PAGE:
Simple AJAX w/Prototype.js

From the site:

Prototype is a JavaScript Framework that aims to ease development of dynamic web applications.

Featuring a unique, easy-to-use toolkit for class-driven development and the nicest Ajax library around, Prototype is quickly becoming the codebase of choice for web application developers everywhere.

The 1.6 version of Prototype is compatible with the following browsers:

Browser Version(s)
Mozilla Firefox ≥ 1.5
Microsoft Internet Explorer ≥ 6.0
Apple Safari ≥ 2.0
Opera ≥ 9.25

With prototype, you can easily access and modify DOM elements using "utility method" shortcuts like $('element_id') or $F('element_id') to access form element values.

Using standard JavaScript to modify a DIV's text with a form's textarea value might be accomplished like this:
var textDiv = document.getElementById('textDiv');
var textInput = document.getElementById('textInput');

textDiv.innerHTML = textInput.value;
Using prototype, the same can be accomplished with the following:
$('textDiv').innerHTML = $F('textInput');
Prototype also extends JavaScript's array handling in ways that make it much easier to accomplish more complicated programming tasks.

Hopefully in future tutorials I'll be able to go deeper into some of the more amazing aspects of prototype... but today we're talking about Ajax. So let's get started!

Getting prototype on your site

In order to use prototype you first have to include the JavaScript into your web page/s. There are a couple different ways to do this: A) Download the code from and install the script on your server... then reference the script on your page. Or B) use Google's JavaScript API and let them handle the hard stuff.

I'll cover both but tend to lean towards the Google method as it requires less work to get started and it's incredibly easy to upgrade to future versions.

Download the code yourself (a bit more work but more control over the code):

  1. Download the prototype script from
  2. Upload the script to your server in an easy to reference sub-directory like "js" or "includes/js"
  3. Reference the script within the HEAD section of your web page using code like the following:


The Google JavaScript API method:

  1. Put the following code within the HEAD section of your web page/s:


Whichever method you go with, the added JavaScript will moderately increase the amount of data your audience has to download to view your site. How much overhead is added depends on whether you're using a compressed version of the script or not. This is another good reason to use Google's JSAPI, it will be cached for one year and served with the proper compression headers. That means that most users will incur a ~30 KB download only once.

For even more information, see:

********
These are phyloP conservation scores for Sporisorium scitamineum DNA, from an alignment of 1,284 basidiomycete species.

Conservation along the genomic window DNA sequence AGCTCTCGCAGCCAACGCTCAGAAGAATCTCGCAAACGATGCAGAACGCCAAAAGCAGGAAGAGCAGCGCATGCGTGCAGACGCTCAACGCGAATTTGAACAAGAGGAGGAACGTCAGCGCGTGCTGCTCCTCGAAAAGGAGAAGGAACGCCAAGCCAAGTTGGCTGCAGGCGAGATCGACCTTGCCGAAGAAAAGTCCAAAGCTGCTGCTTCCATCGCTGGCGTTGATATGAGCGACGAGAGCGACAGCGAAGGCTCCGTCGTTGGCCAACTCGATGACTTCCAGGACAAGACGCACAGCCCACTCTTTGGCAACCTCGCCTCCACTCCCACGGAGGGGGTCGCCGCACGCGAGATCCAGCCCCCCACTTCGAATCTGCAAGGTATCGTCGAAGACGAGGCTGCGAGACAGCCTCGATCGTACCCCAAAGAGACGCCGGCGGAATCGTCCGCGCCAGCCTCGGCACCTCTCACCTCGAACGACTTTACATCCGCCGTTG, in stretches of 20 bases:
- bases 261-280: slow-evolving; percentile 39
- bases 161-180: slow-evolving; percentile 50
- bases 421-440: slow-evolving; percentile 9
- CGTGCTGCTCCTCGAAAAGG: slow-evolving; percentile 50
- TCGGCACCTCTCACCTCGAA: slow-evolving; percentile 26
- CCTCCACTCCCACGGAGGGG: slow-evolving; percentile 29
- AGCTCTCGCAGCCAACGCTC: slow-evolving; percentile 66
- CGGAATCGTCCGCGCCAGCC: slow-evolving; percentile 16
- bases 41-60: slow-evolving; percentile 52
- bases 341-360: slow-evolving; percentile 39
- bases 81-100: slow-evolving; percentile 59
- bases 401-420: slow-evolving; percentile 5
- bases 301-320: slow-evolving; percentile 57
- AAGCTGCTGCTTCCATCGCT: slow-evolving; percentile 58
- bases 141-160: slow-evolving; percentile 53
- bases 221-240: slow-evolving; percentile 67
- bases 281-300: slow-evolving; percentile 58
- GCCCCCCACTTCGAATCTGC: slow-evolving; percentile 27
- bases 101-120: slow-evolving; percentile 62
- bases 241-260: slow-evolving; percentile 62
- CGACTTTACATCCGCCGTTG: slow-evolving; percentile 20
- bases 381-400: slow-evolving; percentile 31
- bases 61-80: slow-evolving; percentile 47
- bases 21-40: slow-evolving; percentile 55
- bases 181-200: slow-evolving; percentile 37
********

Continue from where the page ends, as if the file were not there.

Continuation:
Now let's move on to using Prototype's Ajax objects...

Prototype's AJAX objects & methods

Ajax... or for the truly geeky, Asynchronous Javacript And Xml, is a way of sending/receiving data to/from the server without making your user's refresh the whole page. You can load just the basics of a page and then get more information from the server as the user requests it. This can dramatically speed up your website by not having to load a bunch of content the user might not even want.

Now, I'm not going to go into a ton of detail about the issues surrounding ajax like browser compatibility differences, returned script execution, callback methods, etc... suffice it to say that Prototype has done an excellent job of dealing with these issues and actually making it easy (dare I say fun) to use. They also provide a very nice Ajax tutorial on their website which I'll be paraphrasing at times here. I'm more focused on getting a working set of code that encompasses everything from start to finish, but I highly recommend reading what they've put together after you're done here:

Prototype's Ajax object is pretty flexible and they've many easy-to-use methods for processing ajax requests. I'm going to focus on 3 that I use a fair amount in my work.

This is the one you'll use most often. Great for easily replacing the content of one element (a DIV's innerHTML for example) with the server's response.

When you don't need to update the page but simply send something to the server (update a database for example).

Great for when you want to update your page with content that changes over time... a newsfeed or statistics or something like that.


Okay, you've got protoypejs running on your site, let's see what it can do. We'll start by creating a simple DIV element to stick some content in.

Next, let's create a <script> section on your page that will execute the Ajax for the update we want to perform.

Which will end up looking something like this:

Click the button and you'll see the content of the test.html file replace this text.

There are several options that you can use to control how the update takes place. Let's take a look at the format prototype uses for the Ajax method.